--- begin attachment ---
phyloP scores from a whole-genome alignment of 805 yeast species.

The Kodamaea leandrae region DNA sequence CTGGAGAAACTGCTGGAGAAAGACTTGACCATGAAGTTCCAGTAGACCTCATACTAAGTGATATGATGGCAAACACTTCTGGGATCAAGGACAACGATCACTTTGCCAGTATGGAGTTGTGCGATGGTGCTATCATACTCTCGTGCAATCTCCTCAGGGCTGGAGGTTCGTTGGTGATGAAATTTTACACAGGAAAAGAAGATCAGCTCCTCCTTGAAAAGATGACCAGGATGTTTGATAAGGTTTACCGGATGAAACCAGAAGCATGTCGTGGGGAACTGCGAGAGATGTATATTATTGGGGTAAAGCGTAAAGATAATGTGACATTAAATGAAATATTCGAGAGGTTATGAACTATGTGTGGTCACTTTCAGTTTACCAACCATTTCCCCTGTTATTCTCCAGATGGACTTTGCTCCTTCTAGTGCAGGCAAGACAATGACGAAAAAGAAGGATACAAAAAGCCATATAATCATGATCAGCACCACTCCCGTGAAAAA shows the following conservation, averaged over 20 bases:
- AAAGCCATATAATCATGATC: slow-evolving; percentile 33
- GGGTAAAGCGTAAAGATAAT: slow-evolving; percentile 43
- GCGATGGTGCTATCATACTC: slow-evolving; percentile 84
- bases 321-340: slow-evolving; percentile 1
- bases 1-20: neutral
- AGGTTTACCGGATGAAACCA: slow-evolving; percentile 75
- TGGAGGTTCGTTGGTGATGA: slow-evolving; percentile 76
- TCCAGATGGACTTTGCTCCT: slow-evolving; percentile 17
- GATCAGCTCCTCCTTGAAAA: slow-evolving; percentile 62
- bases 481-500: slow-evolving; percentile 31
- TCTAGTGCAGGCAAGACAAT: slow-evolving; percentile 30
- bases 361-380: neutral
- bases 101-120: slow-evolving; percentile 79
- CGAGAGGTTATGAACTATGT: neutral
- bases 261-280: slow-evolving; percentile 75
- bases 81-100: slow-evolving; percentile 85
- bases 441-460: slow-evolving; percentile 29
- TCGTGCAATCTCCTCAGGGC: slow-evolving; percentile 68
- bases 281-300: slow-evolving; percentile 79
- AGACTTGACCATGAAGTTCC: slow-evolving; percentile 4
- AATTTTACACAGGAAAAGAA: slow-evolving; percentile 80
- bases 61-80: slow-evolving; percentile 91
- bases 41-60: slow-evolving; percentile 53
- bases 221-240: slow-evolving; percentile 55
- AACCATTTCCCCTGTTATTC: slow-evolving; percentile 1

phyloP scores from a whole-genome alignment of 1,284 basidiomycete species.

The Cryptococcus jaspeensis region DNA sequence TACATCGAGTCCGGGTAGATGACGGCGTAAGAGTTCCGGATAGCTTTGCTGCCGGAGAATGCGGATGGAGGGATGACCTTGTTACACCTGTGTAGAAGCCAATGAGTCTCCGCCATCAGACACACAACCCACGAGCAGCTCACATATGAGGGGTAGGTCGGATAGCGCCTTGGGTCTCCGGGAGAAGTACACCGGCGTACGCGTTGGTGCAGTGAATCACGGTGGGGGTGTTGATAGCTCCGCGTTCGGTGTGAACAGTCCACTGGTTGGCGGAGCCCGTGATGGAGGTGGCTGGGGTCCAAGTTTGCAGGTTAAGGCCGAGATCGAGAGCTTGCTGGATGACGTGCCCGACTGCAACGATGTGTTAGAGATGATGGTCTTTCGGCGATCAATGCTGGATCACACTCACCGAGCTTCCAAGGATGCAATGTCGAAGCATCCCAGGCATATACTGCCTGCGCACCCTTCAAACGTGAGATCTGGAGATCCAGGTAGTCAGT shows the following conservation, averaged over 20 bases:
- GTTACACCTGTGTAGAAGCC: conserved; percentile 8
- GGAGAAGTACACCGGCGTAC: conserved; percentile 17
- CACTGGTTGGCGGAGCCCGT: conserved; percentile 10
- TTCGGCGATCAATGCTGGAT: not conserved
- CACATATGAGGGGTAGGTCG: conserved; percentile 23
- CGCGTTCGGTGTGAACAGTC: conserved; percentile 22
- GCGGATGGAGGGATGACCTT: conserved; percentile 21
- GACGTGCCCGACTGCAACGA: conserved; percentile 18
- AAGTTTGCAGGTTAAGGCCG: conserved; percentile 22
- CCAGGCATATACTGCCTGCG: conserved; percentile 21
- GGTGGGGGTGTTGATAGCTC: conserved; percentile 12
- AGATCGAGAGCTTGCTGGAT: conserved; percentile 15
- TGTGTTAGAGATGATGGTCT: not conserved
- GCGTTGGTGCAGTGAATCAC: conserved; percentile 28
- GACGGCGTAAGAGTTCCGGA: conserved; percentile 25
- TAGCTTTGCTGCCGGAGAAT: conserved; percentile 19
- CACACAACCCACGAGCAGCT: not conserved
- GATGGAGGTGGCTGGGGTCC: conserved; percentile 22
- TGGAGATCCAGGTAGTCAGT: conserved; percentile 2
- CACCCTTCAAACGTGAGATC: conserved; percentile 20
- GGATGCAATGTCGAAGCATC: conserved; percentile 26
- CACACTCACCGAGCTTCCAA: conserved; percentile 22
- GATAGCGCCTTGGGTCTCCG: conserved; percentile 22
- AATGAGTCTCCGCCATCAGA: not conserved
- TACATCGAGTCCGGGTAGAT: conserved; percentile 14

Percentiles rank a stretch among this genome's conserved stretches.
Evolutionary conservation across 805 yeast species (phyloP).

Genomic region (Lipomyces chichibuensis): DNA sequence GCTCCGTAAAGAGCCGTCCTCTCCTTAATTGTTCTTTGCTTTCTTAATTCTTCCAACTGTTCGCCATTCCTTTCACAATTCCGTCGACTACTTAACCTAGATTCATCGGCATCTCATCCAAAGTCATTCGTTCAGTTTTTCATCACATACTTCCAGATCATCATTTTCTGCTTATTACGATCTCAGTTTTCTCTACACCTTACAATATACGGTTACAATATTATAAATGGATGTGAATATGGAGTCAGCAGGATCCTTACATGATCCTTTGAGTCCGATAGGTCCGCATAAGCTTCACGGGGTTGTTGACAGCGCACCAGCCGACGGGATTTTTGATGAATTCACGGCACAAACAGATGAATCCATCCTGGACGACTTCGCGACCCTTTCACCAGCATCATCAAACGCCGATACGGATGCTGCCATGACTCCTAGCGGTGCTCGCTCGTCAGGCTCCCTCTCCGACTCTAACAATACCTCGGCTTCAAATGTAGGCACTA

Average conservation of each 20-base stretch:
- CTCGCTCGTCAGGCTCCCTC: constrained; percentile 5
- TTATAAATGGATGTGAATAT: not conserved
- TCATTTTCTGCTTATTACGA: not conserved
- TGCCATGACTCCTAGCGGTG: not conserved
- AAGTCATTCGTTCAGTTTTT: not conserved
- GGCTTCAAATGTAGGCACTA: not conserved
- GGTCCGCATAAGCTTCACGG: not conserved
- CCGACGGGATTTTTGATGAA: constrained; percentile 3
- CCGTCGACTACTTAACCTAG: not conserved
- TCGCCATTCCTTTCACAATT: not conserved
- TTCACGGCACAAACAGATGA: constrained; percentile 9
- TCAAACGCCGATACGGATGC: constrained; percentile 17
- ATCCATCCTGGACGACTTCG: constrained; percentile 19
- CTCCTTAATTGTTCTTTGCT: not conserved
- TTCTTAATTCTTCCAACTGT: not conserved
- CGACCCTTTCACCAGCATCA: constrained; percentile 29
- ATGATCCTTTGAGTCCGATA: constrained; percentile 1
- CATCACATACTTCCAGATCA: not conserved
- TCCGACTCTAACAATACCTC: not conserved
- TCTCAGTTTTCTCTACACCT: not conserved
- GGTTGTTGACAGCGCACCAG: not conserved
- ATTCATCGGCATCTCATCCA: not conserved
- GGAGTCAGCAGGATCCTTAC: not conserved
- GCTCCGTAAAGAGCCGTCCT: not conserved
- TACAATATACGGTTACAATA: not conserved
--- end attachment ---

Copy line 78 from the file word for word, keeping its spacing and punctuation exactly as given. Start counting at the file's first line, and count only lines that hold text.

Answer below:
- TCTCAGTTTTCTCTACACCT: not conserved